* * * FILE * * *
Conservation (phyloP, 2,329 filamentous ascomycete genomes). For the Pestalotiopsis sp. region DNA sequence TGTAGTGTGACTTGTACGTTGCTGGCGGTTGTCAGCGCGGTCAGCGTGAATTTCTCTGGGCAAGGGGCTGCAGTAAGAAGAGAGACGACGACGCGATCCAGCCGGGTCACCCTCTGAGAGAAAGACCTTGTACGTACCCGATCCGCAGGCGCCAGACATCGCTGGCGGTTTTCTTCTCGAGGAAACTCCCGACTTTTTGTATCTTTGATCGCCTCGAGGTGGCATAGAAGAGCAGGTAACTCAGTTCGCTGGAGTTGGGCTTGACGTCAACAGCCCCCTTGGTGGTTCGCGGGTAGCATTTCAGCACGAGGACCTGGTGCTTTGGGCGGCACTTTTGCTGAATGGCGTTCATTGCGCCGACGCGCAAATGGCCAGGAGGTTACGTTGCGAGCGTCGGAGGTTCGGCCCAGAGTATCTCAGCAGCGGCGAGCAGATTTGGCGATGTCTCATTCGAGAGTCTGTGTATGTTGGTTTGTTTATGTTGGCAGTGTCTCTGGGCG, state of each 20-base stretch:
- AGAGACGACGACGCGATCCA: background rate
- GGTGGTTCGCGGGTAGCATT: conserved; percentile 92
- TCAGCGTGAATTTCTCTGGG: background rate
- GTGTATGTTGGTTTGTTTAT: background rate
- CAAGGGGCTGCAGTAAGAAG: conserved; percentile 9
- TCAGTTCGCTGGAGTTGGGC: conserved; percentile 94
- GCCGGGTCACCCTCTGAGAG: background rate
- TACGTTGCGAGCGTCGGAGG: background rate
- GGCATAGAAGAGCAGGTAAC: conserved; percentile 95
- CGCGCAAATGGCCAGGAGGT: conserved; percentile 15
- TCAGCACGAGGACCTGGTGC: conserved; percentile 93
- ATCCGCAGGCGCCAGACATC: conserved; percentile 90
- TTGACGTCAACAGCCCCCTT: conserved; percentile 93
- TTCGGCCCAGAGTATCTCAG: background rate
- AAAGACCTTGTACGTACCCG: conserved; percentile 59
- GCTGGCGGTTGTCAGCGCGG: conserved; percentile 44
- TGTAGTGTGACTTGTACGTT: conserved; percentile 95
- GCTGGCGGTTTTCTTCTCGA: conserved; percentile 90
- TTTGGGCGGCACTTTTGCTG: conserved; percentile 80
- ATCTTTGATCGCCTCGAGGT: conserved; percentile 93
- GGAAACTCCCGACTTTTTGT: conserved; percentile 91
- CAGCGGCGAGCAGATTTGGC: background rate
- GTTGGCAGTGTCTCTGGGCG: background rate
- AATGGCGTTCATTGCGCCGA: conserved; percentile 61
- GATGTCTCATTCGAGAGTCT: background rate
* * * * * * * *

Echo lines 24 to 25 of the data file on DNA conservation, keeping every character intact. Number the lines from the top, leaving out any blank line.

- GTTGGCAGTGTCTCTGGGCG: background rate
- AATGGCGTTCATTGCGCCGA: conserved; percentile 61